Continuing the recent CAIR discussion, here’s a good interview with Jeffrey Holmstead, the former EPA air chief and a primary author of CAIR. In the interview, he talks about how Congress and the EPA should be acting on the decision and the possibility of a settlement or quick legislative remedy.
Holmstead raises an interesting point: Those who challenged CAIR generally agreed with the overall premise and just wanted small tweaks in their favor. Holmstead states: “But the other thing that’s just curious about the ruling is it doesn't make anybody happy. If you look at all of the groups that challenged the rule, each of them had a small issue with CAIR and they were expecting or hoping that the court would fix their issue but leave CAIR alone.” Now that CAIR has been overturned – in the absence of a legislative or legal “quick fix” – we likely face more aggressive NOx regulations. Be careful what you wish for.
You might think the same thing about the vacating of CAMR. The existing mercury regulations we now default to are far more onerous and costly than what was required by CAMR, and do not allow for trading mercury allowances. But those who challenged CAMR wanted it vacated on the grounds that mercury is a local toxin and not something that should be traded like a commodity. While the environmental groups that prevailed in this ruling got what they wished for, the costs to the industry will be enormous.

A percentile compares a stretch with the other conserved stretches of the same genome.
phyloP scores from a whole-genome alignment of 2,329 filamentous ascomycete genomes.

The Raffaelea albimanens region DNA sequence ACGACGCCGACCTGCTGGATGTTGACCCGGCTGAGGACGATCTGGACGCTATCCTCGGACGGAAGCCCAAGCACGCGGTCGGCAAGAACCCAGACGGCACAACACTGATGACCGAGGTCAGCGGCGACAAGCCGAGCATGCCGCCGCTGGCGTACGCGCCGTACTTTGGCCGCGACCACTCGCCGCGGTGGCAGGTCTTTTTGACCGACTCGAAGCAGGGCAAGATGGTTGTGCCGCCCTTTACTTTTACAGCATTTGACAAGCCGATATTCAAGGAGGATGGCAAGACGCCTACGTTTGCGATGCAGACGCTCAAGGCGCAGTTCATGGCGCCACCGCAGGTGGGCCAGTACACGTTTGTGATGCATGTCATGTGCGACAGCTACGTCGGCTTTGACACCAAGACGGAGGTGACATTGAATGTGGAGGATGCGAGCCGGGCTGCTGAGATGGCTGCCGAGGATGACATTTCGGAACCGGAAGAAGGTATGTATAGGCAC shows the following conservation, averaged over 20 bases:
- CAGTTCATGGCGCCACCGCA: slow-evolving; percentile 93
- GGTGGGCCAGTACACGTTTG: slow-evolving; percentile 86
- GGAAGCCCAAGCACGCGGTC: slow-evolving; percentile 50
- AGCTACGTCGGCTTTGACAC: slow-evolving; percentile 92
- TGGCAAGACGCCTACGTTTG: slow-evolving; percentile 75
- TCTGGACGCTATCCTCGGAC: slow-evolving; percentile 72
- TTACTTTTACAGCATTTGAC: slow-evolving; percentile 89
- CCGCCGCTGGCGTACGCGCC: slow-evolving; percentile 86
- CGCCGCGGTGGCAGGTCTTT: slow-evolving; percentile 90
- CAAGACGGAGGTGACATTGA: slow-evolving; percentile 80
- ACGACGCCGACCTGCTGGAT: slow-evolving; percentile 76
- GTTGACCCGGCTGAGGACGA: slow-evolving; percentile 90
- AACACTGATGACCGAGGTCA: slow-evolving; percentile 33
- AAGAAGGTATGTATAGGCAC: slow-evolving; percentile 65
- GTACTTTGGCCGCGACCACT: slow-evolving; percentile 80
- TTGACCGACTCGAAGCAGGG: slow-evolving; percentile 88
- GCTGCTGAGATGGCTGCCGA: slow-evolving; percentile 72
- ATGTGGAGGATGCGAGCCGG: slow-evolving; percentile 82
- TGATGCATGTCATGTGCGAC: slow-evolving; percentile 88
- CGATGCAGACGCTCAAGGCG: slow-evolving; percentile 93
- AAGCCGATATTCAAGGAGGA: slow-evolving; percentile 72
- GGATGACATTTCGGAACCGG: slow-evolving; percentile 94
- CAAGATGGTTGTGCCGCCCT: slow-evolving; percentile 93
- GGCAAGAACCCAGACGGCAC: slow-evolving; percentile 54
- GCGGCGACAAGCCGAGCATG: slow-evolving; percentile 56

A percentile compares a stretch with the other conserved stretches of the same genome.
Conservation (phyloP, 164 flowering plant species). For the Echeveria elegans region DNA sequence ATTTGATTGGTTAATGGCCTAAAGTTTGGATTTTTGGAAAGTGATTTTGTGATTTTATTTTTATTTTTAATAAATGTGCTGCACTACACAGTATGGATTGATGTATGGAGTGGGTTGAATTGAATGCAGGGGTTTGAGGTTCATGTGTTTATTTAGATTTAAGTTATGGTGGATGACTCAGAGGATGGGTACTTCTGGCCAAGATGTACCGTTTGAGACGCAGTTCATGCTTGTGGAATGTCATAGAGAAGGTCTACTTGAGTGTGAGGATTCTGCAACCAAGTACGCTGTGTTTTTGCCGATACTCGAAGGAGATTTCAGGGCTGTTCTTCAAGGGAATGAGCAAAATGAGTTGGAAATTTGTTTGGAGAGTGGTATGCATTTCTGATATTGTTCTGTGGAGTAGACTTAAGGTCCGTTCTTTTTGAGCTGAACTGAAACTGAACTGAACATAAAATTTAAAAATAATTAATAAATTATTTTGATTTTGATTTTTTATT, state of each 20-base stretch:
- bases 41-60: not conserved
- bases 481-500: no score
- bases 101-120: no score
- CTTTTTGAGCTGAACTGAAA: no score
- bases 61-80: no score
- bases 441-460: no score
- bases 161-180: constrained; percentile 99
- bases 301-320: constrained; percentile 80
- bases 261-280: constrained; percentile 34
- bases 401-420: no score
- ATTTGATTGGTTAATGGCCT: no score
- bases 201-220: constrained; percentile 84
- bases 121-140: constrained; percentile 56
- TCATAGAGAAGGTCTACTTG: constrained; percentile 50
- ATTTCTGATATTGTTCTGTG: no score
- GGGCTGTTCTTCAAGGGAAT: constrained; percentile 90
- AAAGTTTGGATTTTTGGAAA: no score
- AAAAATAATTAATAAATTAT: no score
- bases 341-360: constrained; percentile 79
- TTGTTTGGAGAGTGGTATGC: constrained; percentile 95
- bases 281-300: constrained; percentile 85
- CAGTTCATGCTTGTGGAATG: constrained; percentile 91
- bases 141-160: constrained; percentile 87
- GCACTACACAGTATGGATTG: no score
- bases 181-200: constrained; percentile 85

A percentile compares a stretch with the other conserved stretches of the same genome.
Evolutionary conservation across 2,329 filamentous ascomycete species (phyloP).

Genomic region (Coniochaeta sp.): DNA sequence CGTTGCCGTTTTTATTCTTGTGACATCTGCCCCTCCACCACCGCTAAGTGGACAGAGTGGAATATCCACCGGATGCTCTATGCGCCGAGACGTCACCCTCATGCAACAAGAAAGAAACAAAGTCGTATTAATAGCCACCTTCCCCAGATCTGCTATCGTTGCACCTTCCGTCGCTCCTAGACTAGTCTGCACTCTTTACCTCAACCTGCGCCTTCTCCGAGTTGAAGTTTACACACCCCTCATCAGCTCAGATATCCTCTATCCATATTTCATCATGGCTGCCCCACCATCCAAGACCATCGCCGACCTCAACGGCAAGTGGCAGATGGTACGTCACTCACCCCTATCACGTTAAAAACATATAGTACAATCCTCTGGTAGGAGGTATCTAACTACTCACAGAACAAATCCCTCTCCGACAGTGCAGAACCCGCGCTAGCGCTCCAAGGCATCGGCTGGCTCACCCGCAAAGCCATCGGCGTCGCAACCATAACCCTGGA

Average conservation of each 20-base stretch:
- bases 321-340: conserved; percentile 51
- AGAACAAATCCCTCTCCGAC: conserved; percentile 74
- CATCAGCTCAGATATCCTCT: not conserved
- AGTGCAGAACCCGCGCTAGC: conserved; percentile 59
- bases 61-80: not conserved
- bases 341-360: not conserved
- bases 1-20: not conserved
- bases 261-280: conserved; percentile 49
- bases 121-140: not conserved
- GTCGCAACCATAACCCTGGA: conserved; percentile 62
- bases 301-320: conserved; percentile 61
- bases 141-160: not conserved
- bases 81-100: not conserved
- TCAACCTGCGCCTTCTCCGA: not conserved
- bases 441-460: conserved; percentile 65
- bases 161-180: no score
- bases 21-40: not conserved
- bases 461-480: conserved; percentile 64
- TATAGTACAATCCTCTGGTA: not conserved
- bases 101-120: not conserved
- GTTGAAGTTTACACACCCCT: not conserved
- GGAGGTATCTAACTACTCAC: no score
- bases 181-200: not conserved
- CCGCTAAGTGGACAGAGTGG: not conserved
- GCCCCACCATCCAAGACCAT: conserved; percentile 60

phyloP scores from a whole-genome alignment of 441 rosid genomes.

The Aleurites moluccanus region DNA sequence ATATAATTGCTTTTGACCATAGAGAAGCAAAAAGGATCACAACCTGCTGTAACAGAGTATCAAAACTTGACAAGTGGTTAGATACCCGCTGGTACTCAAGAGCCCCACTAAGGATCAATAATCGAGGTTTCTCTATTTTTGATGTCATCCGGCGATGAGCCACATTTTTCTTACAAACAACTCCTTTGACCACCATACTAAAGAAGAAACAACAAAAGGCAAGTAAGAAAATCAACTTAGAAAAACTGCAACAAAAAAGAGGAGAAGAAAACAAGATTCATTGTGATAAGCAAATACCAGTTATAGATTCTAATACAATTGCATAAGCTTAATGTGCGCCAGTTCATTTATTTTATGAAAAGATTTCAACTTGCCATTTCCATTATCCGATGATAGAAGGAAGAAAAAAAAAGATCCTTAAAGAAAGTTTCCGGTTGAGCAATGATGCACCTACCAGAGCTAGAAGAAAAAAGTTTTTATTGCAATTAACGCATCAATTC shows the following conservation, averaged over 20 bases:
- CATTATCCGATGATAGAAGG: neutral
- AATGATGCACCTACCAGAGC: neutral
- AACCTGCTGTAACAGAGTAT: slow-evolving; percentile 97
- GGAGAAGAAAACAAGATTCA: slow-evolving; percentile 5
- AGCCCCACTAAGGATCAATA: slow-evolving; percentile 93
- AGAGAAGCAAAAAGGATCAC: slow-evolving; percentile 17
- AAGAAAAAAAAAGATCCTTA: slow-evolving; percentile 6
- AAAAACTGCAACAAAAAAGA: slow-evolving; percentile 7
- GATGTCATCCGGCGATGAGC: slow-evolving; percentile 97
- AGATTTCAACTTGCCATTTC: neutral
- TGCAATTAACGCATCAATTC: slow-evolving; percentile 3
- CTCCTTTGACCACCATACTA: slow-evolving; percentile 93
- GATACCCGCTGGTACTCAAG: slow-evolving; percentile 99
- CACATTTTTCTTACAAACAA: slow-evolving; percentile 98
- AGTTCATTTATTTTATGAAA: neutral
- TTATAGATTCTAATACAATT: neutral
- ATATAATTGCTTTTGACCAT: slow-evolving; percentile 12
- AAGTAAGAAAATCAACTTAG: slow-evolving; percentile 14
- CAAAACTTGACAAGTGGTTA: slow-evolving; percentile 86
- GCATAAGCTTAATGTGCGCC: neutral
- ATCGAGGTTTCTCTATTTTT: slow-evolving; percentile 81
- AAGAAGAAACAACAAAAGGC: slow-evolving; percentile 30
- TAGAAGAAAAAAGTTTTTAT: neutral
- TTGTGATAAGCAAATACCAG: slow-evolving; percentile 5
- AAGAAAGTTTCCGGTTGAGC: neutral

Addressing CAIR-related emissions reductions
Recognizing that Congress must quickly pass legislation to restore emissions reductions, on July 29th the Senate Subcommittee on Clean Air and Nuclear Safety held a hearing entitled, “EPA’s Clean Air Interstate Rule (CAIR): Recent Court Decision and Its Implications.”
In Bob McIlvaine’s recent “Utility E-Alert,” he reported that Chris Korleski said that states’ obligations to achieve the national ambient air quality standards (NAAQS) for ozone and particulate matter promulgated by the EPA remain in place. Korleski, who is Director of the Ohio EPA, urged Congress to address the loss of emissions reductions guaranteed by CAIR “by a surgical, laser-like, amendment to Section 110.” Korleski proposed a new Section 110(a)(2)(E) to the Clean Air Act that would directly address the legal issues cited by the US Court of Appeals in vacating the EPA Rule.
For those of you attending Coal-Gen next week, I’ll be serving on a panel about CAIR: The CAIR Ruling: A Briefing on Implications and Next Steps. See you at Coal-Gen!